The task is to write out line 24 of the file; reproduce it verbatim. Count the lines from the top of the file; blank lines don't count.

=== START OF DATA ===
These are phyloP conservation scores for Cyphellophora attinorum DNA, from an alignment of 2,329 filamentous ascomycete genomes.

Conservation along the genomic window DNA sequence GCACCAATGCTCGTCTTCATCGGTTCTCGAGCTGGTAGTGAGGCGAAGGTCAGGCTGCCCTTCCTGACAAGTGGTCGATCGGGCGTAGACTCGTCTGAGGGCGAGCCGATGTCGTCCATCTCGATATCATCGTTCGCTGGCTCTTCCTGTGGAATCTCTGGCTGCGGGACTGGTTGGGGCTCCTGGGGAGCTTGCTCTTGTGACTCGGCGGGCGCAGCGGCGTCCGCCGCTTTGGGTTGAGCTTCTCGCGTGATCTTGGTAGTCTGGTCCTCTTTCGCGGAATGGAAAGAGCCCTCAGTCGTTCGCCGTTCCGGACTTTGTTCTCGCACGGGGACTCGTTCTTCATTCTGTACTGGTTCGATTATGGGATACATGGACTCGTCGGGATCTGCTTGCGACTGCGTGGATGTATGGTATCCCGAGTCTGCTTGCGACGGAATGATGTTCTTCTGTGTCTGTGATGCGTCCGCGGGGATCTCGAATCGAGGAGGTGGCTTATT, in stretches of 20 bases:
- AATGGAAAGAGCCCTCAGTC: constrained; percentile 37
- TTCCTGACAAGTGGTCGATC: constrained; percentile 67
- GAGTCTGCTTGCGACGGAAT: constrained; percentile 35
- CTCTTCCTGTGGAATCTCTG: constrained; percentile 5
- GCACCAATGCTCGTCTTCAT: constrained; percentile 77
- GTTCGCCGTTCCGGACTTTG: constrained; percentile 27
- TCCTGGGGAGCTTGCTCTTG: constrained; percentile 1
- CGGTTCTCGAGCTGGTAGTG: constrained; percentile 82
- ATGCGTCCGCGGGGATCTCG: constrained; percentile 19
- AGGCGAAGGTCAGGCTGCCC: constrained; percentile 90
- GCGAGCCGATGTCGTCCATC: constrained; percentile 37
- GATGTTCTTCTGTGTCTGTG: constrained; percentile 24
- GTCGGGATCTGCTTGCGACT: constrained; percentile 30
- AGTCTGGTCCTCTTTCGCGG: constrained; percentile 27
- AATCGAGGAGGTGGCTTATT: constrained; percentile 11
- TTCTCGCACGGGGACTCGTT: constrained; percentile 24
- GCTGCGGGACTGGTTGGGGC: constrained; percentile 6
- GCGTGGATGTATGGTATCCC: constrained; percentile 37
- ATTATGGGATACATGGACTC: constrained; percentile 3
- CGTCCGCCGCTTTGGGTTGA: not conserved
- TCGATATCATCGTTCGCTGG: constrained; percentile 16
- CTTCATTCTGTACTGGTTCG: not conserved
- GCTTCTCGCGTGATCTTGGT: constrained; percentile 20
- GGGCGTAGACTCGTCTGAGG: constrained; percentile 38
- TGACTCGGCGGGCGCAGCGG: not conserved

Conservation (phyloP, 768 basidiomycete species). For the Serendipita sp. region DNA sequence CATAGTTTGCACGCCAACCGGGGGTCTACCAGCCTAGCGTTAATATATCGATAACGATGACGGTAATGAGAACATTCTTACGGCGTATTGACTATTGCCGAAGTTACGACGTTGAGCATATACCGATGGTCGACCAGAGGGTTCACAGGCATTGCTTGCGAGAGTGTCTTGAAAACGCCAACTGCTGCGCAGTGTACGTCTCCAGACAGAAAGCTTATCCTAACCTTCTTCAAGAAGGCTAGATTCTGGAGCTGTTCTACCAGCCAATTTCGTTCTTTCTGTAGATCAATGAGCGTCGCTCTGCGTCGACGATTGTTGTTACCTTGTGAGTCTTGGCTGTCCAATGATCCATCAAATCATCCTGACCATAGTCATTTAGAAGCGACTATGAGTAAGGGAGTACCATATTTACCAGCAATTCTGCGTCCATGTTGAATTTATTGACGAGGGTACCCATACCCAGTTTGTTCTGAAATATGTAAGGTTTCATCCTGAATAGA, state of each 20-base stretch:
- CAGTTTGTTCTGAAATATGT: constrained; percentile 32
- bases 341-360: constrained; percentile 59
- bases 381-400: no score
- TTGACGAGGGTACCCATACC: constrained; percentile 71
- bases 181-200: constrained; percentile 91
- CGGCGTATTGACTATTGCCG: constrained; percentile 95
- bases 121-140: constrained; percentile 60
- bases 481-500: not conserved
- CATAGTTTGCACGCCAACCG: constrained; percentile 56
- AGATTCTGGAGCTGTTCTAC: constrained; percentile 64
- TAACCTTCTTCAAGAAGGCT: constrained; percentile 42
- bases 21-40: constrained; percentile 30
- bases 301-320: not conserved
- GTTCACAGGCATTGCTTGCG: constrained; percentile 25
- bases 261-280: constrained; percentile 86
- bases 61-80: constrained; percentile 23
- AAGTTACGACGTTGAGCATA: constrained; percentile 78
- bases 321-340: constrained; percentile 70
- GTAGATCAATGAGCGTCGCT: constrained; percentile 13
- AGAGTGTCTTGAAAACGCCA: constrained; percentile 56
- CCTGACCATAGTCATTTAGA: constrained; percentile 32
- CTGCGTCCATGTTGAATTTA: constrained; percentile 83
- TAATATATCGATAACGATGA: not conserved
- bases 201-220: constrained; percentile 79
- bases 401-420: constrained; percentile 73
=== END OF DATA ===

- CTTCATTCTGTACTGGTTCG: not conserved